AFRICA START CARE FOR AIDS CHILDREN
Staff members of the new pediatric AIDS clinic in Lesotho came across a HIV AIDS infected child, whom was so ill as the silent. The twig-thin youngster led in by his grandmother would have been destined to follow his late parent, both buried in last five years after suffering from AIDS symptoms.
Children with AIDS I sub-Saharan were generally considered a lost cause, treatment that exit were limited to adult for whom antiretroviral therapy is scare and costly.
Now, that is slowly changing. Through some charitable foundation, pediatric AIDS medication is available for as little as $200 a tear, half of what it used to cost and only $60more a year than adult medication. Government, international agencies and private charities have begun to train the region’s ragtag health care corps to treat children.
In Lesotho, two pediatric AIDS clinics have opened in the capital in the last year, and seven hospitals have begun to offer antiretroviral treatment. Still, only a few children get help. Perhaps 8000 need antiretroviral therapy. Government health officials say; a mere 261 were receiving it at year’s end. Death comes swiftly for those who go without it. Half of all untreated HIV-positive infant die before the age of 2 for lack of medication that can produce transformations seemingly overnight. With medicine, some America infants infected since birth have survived into adulthood and become parents themselves.
Many reason are attributed to children infection – an estimated 2.1 million in sub-Saharan Africa, compared with 25 million adults. Specialized and costly test are needed to determine whether a child under 18 months is infected, although treatment can begin based on symptoms alone. Children are also more complicated to treat, partly because their medication must be constantly adjusted as their height and weight change. And pediatric drugs cost more than adult medication - until recently, up to three times as much.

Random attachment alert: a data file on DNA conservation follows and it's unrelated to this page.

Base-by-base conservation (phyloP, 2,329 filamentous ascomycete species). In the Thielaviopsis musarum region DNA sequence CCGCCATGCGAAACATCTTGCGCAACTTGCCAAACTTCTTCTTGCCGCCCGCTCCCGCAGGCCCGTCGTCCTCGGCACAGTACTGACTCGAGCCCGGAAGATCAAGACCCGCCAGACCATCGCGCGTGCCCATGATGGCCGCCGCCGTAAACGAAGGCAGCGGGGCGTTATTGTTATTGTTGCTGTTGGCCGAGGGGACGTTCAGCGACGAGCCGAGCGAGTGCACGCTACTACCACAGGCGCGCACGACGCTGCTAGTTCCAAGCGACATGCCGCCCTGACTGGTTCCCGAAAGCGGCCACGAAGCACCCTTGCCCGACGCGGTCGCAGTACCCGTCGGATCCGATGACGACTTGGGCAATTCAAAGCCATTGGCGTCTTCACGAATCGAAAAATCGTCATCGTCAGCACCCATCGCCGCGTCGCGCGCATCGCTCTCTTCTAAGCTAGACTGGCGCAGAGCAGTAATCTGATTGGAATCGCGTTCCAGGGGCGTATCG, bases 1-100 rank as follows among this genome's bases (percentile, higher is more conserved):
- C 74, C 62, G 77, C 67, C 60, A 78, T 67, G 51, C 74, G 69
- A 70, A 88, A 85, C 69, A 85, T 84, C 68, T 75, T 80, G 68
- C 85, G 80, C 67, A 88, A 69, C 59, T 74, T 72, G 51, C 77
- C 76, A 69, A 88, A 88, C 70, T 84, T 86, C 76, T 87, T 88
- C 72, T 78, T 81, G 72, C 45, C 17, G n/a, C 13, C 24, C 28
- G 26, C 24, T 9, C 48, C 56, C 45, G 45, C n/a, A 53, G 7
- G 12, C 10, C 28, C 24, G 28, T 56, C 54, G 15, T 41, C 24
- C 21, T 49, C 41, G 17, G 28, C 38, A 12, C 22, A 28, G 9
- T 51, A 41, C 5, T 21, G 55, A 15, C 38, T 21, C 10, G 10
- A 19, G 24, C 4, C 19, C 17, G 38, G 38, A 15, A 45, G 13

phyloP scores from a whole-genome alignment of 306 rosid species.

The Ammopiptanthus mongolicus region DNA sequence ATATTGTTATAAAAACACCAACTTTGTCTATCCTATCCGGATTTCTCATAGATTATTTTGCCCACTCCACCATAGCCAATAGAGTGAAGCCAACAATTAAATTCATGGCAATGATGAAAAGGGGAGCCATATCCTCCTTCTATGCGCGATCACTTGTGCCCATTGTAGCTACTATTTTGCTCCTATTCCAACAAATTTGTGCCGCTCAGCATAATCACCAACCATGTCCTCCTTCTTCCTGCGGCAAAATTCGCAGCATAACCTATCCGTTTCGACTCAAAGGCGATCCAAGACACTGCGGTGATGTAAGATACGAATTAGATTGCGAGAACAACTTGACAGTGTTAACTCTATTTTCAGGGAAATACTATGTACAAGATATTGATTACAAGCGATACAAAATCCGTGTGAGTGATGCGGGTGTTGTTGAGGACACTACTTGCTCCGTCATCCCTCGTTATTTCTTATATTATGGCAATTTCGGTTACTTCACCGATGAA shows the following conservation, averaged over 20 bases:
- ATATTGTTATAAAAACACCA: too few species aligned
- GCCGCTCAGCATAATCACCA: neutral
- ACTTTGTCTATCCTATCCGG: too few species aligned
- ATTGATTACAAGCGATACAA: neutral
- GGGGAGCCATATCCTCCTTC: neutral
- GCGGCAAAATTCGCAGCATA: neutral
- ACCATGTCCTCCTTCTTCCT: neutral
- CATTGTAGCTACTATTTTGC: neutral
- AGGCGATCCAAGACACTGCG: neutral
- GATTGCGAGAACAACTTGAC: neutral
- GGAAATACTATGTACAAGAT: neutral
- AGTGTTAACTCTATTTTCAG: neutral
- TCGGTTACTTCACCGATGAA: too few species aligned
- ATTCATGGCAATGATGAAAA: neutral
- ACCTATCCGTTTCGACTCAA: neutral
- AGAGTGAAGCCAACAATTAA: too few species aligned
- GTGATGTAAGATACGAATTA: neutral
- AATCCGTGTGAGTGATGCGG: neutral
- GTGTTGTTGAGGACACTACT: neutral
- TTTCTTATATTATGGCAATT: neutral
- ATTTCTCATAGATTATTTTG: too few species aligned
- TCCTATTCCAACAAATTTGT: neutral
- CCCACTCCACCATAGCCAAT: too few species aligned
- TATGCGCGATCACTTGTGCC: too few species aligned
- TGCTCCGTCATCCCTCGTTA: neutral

In Lesotho, a nation of 1.8 million encircle by south Africa, more than one is believed to be infected with HIV, the third highest infection rate in the world. Treatment for adult began in 2004. Treatment for children followed last April. Caseloads have bee swelling ever since. But with an average of one doctor for every 20,000 people, patients sit shoulder-to-shoulder, sometimes waiting more than a day to be seen in hospital.
The World Bank and the Global Fund to Fight AIDS,
Tuberculosis and Malaria are pouring millions into the national budget for AIDS programs. A new pediatric AIDS center at the busy Queen Elizabeth II Hospital with $2 million fund from the pharmaceutical firm provide aids for pediatric AIDS medicine, and also financial help from the Lesotho government. Doctors without Borders is training nurses in 14 clinics, hoping to demonstrate that AIDS care need not be centered in hospital nor depends so heavily on doctors.
In Quoting, only 13 children have begun treatment since an antiretroviral clinic opened at the red brick hospital. Many more could probably be traced through the prenatal clinic next door, which treats steady stream of H.I.V positive pregnant women who may infect their newborns during pregnancy delivery or breastfeeding.